India’s imports and exports of farm goods have become more volatile as a result of the shifting supply patterns.
Soybean supplies, in the first half of the 2012 to '13 marketing year, ended on Sept. 30, fell 7 percent from a year ago in top producing Madhya Pradesh state, while in the second half they jumped 85 percent. Consequently, India’s soymeal exports in the first quarter of the year fell nearly 27 percent from a year ago, but in the last quarter of the year jumped 157 percent.
India’s natural rubber imports in the September quarter more than doubled from a year ago because of a domestic supply crunch.
“You don’t know when you will get a nasty surprise,” says an official at the Automotive Tyre Manufacturers Association. “In July, tire companies were not getting enough rubber despite paying a nearly 10 percent premium over global prices. They were forced to increase rubber imports.”
In September and October, farmers’ holding back of supplies of onions, a staple of many Indian dishes, forced the government to organize emergency supplies from China and Iran to calm record prices ahead of elections in five states.
With the exception of highly perishable commodities such as some vegetables, farmers have started holding back almost every crop, from pulses to cotton to rubber, says Nitin Kalantri, a pulses miller based at Latur in the western state of Maharashtra. As a result, he struggles to operate his mills at full capacity.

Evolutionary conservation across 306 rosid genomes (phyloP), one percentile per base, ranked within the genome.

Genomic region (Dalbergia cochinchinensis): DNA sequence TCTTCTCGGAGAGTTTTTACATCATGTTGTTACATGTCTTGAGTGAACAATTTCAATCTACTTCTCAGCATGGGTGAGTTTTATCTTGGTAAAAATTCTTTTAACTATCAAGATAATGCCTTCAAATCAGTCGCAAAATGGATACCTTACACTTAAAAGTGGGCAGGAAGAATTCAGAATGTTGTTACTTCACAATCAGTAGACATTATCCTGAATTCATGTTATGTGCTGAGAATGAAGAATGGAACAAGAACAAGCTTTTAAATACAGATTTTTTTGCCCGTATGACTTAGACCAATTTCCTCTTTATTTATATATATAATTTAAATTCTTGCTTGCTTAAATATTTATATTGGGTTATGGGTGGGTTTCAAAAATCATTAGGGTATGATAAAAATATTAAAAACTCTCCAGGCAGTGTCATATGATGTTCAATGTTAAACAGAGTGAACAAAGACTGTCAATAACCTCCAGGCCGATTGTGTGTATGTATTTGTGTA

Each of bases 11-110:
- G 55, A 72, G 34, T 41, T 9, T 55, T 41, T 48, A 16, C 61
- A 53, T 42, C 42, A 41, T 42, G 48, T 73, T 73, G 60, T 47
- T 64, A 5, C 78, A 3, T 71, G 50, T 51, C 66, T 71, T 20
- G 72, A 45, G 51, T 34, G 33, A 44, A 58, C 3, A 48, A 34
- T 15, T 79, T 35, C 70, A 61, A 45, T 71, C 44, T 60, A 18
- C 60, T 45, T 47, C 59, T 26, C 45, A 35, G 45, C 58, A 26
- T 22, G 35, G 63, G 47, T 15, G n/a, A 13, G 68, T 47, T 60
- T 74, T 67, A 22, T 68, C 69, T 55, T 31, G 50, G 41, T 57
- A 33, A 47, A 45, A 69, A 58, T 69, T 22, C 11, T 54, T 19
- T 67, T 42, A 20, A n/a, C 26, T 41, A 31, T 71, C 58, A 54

Jagdish Rawalia, another prosperous farmer from neighboring Sanawadia village, says there was less risk in delaying sales now that farmers mostly borrow from banks that charge around 4 percent interest per year.
“Just five years back, the interest rate was 16 percent,” says Rawalia. “Moneylenders were charging much more than that. Then there was more risk and less incentive in holding back supplies.”
Farmers usually borrow ahead of sowing to buy seeds and fertilizer. Private money lenders had been charging interest as high as 30 percent per year from farmers in the absence of institutional credit. So after harvesting, farmers were quickly selling their crops to repay the loans.
In 2008, the government waived agriculture debt of millions of farmers who had defaulted, reopening access to bank loans for many such farmers in a populist move that, along with an interest subvention scheme, made new credit cheaper.
“More and more farmers will borrow from institutions like banks and cooperative societies in coming years as the banking network is expanding in rural areas,” says a senior official at National Bank for Agriculture and Rural Development.
The government expects agriculture lending to rise to more than 7 trillion rupees ($112.95 billion) in the 2013 to 2014 financial year ending on March 31, compared with 2.5 trillion in 2007 to '08.
Farmers are using profits to build spacious new houses, where a portion can be used for storing crops.
“Many farmers don’t need to spend money to store crops in warehouses. They keep it in houses,” says Agrawal of SOPA.
And this is just the beginning. Industry officials believe the traditional supply pattern will change further as smaller farmers have started following their more prosperous peers.
“This trend is going to continue ... for farmers, now it has become a rule-of-thumb that prices will rise in the lean supply season,” says Shahra at Ruchi Soya.